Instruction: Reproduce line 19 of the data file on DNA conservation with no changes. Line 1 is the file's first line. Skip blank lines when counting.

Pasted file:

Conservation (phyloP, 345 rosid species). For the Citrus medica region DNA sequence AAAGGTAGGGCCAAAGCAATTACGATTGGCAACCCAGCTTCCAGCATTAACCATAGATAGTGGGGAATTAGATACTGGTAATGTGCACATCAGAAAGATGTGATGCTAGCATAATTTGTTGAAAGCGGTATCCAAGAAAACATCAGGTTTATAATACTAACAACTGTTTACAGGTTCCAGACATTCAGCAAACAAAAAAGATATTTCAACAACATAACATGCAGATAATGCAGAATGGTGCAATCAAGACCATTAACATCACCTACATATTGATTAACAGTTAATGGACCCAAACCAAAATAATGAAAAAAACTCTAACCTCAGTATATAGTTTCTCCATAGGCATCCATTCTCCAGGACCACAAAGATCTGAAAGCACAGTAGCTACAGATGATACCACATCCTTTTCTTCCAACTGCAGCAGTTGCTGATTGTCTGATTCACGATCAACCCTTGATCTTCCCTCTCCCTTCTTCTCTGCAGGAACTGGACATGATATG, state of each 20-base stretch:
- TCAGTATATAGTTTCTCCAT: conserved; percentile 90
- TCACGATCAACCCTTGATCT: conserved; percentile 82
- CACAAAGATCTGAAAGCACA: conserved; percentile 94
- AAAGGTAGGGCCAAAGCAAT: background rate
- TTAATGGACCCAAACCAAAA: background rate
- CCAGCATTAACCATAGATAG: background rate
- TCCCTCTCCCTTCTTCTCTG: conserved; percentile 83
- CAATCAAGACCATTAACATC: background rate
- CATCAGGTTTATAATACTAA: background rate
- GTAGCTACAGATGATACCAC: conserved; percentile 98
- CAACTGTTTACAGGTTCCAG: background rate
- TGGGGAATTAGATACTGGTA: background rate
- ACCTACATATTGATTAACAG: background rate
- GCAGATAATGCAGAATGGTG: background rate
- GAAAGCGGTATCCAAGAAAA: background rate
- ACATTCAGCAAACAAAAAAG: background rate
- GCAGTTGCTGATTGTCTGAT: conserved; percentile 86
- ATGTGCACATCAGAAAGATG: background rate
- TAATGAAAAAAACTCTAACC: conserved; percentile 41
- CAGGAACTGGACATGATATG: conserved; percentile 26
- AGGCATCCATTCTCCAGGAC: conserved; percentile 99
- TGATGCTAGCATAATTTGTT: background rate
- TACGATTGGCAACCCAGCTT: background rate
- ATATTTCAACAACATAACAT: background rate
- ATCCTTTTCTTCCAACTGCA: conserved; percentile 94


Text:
- ATGTGCACATCAGAAAGATG: background rate